Utah Invests in Preschool

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NARRATOR: Nationwide, special education is provided for children with developmental delays. In Utah, the costs were spiraling. When Senator Osmond went looking for solutions, one school district stood out. Granite District in Salt Lake City is large—and many of its families live in extreme poverty. In 2006, the district decided to invest in high-quality early education, like Perry Preschool had 40 years earlier.

Brenda Van Gorder, Director of Preschool Services, Granite School District:

Children coming from at-risk family situations, often look like children who have disability, and yet what they really have is a lack of opportunity.

NAR: Many of these kids come from homes where English is not spoken, and in the past, would have been steered to special education.

Utah Republican State Senator Aaron Osmond:

What impressed me most about their preschool program was how engaged these young children were in the educational process and how organized that the entire set-up was. These teachers knew exactly what was going on, the kids knew what was going on, and they were participating in the process.

Brenda Van Gorder:

I always tell our staff that I know that we’re right on target, and the kids are right there with you, when they’re kind of coming up out of their seats, and they’re leaning forward and want to get to the teacher. We know that we’ve got them engaged in an activity, and when you’re engaged, you’re learning.

NAR: The children were given standardized tests at the start of preschool and their progress has been carefully calculated. 238 children—a third of all tested—scored so low they would likely need special education when entering elementary school. But after two years in Granite’s high-quality early education program, only 11 of those 238 students were assigned to special ed.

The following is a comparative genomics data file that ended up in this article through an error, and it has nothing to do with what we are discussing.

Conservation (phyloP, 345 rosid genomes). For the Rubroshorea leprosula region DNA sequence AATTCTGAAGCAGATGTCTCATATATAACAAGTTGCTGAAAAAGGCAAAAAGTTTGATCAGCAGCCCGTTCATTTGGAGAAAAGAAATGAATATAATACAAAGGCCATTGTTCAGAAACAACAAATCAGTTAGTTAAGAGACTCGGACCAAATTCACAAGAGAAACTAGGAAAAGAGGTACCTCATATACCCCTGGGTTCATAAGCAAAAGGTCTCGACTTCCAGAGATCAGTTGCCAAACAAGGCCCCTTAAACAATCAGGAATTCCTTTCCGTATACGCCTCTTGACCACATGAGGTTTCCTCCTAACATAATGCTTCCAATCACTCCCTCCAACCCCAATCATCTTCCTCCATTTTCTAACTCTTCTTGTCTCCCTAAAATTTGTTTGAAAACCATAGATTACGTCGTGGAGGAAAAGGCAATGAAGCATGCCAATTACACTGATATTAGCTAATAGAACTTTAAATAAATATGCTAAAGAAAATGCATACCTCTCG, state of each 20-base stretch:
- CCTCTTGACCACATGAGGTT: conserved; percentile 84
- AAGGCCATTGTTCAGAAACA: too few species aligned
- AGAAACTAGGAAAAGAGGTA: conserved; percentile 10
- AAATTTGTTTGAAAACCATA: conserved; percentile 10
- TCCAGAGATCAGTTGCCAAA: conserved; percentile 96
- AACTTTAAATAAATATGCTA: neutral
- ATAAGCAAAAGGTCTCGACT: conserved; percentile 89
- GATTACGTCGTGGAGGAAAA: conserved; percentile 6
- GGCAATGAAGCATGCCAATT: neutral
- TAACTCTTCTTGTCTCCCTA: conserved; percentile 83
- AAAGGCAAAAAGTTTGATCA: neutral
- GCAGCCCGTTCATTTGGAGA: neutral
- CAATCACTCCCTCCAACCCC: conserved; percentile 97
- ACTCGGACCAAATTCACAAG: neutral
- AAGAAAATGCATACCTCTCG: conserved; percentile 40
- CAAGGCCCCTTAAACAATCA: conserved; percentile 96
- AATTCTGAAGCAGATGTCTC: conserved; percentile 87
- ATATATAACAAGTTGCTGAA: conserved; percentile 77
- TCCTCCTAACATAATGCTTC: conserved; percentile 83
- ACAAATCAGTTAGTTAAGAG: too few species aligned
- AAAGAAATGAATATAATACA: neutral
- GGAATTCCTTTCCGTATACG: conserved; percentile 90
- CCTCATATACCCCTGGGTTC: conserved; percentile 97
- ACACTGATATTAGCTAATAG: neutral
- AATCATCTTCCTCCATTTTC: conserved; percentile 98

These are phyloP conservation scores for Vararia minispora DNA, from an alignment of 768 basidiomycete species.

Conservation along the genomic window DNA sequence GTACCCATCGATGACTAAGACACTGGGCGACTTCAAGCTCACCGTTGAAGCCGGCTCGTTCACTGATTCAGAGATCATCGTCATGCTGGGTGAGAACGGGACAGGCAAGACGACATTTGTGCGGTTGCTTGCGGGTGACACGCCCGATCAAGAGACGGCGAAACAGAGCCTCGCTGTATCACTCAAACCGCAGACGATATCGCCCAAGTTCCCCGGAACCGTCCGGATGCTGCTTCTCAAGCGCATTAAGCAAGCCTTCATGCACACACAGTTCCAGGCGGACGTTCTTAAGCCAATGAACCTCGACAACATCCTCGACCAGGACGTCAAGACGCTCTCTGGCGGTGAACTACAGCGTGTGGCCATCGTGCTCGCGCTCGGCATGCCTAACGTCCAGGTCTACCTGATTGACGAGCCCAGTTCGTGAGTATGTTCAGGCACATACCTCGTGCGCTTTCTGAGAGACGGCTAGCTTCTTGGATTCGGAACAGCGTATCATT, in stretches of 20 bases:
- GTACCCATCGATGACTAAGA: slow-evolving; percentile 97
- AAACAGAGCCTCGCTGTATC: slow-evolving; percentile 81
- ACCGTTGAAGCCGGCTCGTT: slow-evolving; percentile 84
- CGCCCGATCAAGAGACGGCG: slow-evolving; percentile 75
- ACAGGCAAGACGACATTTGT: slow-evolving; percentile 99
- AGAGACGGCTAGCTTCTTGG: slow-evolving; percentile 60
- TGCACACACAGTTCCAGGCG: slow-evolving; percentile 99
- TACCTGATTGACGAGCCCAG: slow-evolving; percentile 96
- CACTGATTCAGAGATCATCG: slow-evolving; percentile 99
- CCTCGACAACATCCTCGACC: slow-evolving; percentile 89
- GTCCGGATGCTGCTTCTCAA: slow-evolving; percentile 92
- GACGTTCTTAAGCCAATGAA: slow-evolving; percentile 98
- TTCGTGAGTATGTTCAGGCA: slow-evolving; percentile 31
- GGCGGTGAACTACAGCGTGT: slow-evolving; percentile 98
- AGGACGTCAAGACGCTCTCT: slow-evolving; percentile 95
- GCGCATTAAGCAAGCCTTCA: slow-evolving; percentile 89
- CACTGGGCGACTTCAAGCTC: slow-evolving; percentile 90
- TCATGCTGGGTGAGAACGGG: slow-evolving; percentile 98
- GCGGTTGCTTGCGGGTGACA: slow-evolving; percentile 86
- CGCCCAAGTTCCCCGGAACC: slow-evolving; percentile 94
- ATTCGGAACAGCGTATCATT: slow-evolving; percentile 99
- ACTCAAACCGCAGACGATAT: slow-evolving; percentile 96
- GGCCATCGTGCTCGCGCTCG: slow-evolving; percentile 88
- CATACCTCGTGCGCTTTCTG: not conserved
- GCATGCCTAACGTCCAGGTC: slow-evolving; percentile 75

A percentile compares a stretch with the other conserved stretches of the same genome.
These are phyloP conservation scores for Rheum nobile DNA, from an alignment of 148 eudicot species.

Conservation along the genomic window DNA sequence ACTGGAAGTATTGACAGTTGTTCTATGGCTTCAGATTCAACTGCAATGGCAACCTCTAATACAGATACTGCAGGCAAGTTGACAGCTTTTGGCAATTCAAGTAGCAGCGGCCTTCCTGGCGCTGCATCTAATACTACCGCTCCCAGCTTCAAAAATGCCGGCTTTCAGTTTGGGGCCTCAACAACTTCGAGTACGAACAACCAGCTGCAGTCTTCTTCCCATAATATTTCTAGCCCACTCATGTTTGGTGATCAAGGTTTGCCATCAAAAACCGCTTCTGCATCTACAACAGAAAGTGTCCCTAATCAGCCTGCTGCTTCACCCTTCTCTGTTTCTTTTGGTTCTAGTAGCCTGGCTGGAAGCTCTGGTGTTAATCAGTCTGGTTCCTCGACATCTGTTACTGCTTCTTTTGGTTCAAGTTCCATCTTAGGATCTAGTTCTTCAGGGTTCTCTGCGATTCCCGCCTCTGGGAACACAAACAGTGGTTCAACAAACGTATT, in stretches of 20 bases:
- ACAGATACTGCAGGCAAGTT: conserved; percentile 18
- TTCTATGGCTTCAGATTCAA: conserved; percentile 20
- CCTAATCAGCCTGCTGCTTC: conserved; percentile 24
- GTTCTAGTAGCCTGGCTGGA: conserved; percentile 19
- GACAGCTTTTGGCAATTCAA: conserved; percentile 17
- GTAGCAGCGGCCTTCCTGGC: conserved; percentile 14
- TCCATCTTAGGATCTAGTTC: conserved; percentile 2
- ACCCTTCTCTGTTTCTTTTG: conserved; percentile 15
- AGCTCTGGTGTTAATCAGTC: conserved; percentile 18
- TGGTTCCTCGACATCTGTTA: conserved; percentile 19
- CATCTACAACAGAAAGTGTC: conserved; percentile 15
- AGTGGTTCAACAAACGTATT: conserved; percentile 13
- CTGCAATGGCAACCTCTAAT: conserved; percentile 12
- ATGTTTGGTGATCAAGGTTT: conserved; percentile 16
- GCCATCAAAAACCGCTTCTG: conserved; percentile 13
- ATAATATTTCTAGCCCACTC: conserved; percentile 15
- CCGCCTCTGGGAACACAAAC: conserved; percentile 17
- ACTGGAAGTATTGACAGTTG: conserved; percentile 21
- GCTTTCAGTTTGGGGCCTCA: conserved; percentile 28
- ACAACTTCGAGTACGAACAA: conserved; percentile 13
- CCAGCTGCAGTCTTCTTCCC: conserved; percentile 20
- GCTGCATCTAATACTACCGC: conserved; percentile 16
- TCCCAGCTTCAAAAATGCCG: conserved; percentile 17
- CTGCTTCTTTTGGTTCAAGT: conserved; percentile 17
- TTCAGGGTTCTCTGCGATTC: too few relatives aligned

NAR: Jason, Rey, Diego and Maria were among the low scoring students. They are in 5th grade now, and have been testing as well in math and language arts as the kids in high-income schools.

Jason, a 5th grade student in the Granite School District:

The first time I did it, I got 11 minutes and 26 seconds. And the second time I got 8 minutes.

Rey, a 5th grade student in the Granite School District:

At first when he gives us the homework, I look at it, and I think, do I know this or do I not? Will I need help or will I just do it by myself? So once I get home, I’ve already thought about it.

Linda Hart, a teacher in the Granite School District:

How many of you are planning to get that alumni award?

Brenda Van Gorder:

All of these four children were in a range where they were potentially eligible for special education at that moment…


My mom wanted to move me to another school, but I’m like, No please—please no!

Brenda Van Gorder:

We didn’t put them in special ed.

Janis Dubno, Senior Policy Analyst, Voices for Utah Children:

We found that over four years that the state alone saved 1.4 million dollars, and if you include the federal savings, there was an additional savings of 1.1 million dollars, for a total combined state and federal savings of 2.5 million dollars.

Senator Aaron Osmond at hearing:

We have an opportunity to mainstream these students and save significant dollars down the road. And there is the statistical historical evidence that it will work.

NAR: In the face of ongoing opposition, Senator Osmond continues to push forward two bills, one to start more pilot preschools, the other to keep them all sustainable.

Senator Aaron Osmond:

The concept of sustainable financing is allocating budget right now as a set-aside to be able to reinvest again in the future based on future savings that you hope that you will realize, thus creating a kind of cyclical nature that there is always funding available for this particular program. The reality is though that we still need to prove to the legislature and to many groups in the state that that investment is worth it.

Utah State Senator Wayne Niederhauser at hearing:

It seems like we do this early intervention, but it seems to washout by the time students get in the seventh or eighth grade. And let’s…I’d like to find out why that’s the case.

Brenda Van Gorder at hearing:

We’re not seeing the washout. Not only are they not washing out, they’re still at the top of their class. They left preschool and entered kindergarten at the top, and they are maintaining at the top.

NAR: And if they’re maintaining at the top, Granite district’s preschool program is reversing a seemingly intractable national trend, where the achievement gap between high-income and low-income children has widened by 40% since 1970.

Janis Dubno:

A 22-point gap between low-income and high-income schools in the Granite School District in language arts was reduced to a five-point gap.

Senator Aaron Osmond:

It’s so compelling you cannot avoid having the conversation: Why not invest early?